sovay: (PJ Harvey: crow)
sovay ([personal profile] sovay) wrote2009-06-22 04:41 am

When the ghost of your father comes to town, what the hell else can you do?

I meant to post about this yesterday, but it got hijacked by White Heat. (And I still need to put my thoughts on FairyTale into some coherent form rather than scattered enthusiasms throughout my semi-restored e-mail.) The night before last, I read a novel by Pierre Boileau and Thomas Narcejac called D'entre les morts (1954, published in English two years later as The Living and the Dead). The reprint lying on my windowsill, however, is titled Vertigo—this is the novel from which Hitchcock adapted his film. I hadn't even known it existed until last week. It's fascinating. The film is an amazingly faithful translation of the action from Paris in 1940 and '44 to present-day San Francisco, the novel's ex-detective Roger Flavières transposed into James Stewart's Scottie. The great-grandmother, the churchtower, the girl who cannot be who she looks like, all the pieces are there. Allowing for the changes in setting, some of the scenes match almost shot-for-shot. They are really not the same story.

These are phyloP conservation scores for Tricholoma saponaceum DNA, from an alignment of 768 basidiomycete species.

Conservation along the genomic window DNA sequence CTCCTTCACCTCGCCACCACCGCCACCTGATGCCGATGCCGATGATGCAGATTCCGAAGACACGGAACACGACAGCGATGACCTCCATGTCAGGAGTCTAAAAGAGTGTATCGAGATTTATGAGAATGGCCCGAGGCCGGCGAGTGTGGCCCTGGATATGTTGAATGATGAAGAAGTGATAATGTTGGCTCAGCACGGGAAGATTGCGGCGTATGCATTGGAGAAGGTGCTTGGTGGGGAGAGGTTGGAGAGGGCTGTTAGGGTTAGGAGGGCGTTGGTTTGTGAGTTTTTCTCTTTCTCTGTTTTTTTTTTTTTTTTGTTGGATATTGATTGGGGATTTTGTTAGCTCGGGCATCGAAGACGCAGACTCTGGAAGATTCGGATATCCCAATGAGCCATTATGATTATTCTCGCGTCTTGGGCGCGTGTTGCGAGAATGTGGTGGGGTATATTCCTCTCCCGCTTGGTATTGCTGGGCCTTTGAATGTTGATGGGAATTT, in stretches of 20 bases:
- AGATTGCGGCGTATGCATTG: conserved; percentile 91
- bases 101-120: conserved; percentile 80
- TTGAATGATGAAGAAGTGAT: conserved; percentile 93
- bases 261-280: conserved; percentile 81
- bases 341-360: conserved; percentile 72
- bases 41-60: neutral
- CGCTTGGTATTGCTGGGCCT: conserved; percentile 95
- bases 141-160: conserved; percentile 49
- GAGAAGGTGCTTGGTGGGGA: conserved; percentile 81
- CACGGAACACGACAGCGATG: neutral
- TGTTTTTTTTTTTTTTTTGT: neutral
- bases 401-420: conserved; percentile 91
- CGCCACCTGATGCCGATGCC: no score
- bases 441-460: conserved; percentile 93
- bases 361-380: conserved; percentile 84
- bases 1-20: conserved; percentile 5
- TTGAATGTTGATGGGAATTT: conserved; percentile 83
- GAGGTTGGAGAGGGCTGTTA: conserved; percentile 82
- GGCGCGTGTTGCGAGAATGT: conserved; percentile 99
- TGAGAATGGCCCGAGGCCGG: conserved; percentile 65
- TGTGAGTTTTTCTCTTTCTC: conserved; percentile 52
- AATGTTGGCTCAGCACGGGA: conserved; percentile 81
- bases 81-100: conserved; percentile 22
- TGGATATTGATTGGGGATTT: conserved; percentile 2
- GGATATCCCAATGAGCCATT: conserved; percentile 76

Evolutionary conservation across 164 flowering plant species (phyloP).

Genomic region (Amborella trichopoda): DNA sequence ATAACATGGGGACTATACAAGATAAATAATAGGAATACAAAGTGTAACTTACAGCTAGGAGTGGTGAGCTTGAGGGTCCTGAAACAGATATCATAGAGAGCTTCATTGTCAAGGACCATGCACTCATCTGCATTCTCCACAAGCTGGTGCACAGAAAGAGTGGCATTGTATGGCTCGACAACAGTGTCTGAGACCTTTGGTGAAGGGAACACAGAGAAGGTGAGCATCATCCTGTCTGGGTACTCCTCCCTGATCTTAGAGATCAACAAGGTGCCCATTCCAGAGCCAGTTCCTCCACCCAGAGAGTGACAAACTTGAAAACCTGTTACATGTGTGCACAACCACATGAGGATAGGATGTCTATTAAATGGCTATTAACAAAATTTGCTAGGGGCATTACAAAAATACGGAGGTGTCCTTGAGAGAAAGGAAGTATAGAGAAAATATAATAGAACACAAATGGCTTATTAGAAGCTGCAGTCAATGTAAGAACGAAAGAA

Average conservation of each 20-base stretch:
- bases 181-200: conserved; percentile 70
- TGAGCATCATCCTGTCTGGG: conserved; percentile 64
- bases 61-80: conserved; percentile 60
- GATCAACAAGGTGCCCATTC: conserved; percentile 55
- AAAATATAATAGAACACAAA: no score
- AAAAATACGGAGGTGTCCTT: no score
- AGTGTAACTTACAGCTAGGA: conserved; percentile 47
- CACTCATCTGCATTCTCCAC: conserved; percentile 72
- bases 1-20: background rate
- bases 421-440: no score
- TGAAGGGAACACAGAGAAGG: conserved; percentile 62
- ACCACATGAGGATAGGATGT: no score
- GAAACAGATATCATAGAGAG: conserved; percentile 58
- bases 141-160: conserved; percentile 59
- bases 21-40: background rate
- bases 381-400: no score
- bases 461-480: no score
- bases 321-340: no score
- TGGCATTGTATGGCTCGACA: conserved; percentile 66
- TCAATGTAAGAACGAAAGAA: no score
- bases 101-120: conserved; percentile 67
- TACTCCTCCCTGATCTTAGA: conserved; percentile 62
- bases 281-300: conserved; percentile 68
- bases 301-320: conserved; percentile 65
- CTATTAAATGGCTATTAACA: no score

The change in titles is significant. Flavières' acrophobia is far less central to the novel than his basic estrangement from the world. What I remember of Scottie is an everyman caught in the drag of a nightmare, first someone else's and then his own; half the film's effect is how readily the audience identifies with him before he begins to scare them. Flavières is never so comfortable. Pushed into police work by his family, resigned in disgrace after his colleague's death, he's a shabby lawyer with few clients and fewer social graces when his old schoolfellow Gévigne turns up on his doorstep with the unexpected, if not entirely unreasonable demand that Flavières keep an eye on his wife. He agrees, for reasons he does not examine. They might be the obligations of an old friendship it would take too much effort to evade, a kind of satisfaction in seeing the successful businessman asking favors of the failure, the fantasies through which he is already beginning to regard Madeleine Gévigne; for someone so gnawingly self-conscious, Flavières is only intermittently illusionless about himself. It is left for the reader to observe his resentful shyness, his raw nerves, the painful ease with which he fastens on Madeleine as someone he can save. He has no close female friends. He has hardly any friends. Going on forty, he's still a child peering into the caves at Saumur, clutching his dog-eared book of mythologies, haunted by the cold smell of earth and the sounds of dripping water and an illustration of Orpheus stepping from the tomb, Eurydike's hand in his hand. All his life, he's been looking for a myth to fall into. All Gévigne does is provide him with one that goes all the way down to Hades.